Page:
What she never does, anywhere in the paper, is claim that half, “almost half,” or even 40% of Alzheimer’s cases are caused by high insulin. She does cite another study that claims some 39% might be. And granted, the entire paper is based on the idea that Alzheimer’s is a direct result of undiagnosed diabetes, “pre” diabetes, or the so-called “metabolic syndrome” or obesity. But nowhere does the author make any direct statistical claim. Yet this is exactly what all the news stories—including those on sites such as Dementia Today—did.
Now here’s the real kicker: the author of this paper isn’t a doctor. She’s not a biomedical researcher or anything remotely close. She’s not even a scientist.
She’s a professor of “management and organizations” at NYU’s Stern School of Business.
Ladies and gents, I think we may be seeing the early deployment of one of the newest weapons in the war against your health.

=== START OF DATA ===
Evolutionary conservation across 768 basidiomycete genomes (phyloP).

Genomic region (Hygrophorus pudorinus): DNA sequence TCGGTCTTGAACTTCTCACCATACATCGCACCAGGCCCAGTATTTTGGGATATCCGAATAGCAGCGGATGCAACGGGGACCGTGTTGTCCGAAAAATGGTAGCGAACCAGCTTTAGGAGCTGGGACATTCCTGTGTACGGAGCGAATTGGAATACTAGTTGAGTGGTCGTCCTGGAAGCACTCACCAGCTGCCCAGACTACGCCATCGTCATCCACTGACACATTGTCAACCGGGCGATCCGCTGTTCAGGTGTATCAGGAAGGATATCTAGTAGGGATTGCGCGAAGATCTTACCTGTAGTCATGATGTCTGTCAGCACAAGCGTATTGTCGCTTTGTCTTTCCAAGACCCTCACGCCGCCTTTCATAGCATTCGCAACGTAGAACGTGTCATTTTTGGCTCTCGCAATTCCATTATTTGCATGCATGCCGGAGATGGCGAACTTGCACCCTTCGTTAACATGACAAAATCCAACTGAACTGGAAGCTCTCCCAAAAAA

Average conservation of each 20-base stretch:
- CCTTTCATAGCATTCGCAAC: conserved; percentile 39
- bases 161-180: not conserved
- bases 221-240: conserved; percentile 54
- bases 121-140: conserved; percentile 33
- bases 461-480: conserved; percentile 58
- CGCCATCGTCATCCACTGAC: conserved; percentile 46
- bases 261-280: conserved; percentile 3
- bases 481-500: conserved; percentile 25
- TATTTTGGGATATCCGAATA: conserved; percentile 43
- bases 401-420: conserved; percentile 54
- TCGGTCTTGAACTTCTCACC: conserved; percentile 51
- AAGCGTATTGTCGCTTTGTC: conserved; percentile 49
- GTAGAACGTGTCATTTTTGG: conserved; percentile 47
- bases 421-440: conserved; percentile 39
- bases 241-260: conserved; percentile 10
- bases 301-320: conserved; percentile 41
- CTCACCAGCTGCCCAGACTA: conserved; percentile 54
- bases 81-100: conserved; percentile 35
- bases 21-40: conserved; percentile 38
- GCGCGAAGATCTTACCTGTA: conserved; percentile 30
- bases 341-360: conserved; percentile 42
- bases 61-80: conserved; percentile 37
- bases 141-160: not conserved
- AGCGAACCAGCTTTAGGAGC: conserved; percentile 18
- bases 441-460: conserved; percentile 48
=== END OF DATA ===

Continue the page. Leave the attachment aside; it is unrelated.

This lady isn’t even a scientist, much less an Alzheimer’s researcher
Now, as I said, I’m not saying this is a bad paper, because for the most part it isn’t. I disagree with its conclusions, especially in light of the recent Harvard study showing beta-amyloid plaque is part of the body’s immune response—but we didn’t have that study to hand when this paper was written. What I do have a problem with are the sweeping recommendations and parroting of statistics at the end of the paper.
The author cites American Diabetes Association statistics, saying “of the 29.1 million Americans with diabetes in 2012, 8.1 million (28%) were undiagnosed.” And “86 million Americans are estimated to be pre-diabetic (i.e., have impaired glucose tolerance) and most will have no symptoms that are recognizable without medical testing.”
This sounds pretty scary until you stop to think about it. Consider: If 8.1 million people with diabetes were undiagnosed…then how do we know they have diabetes?
Seriously. It just doesn’t make any kind of sense. It’s a way to inflate the numbers and make an already big problem seem even bigger. The same applies to the second statistic: setting aside the question of whether “pre-diabetes” is even a condition, 86 million are estimated to have pre-diabetes. Estimated by whom? Estimated how? Anyone can estimate anything. Does that make it true?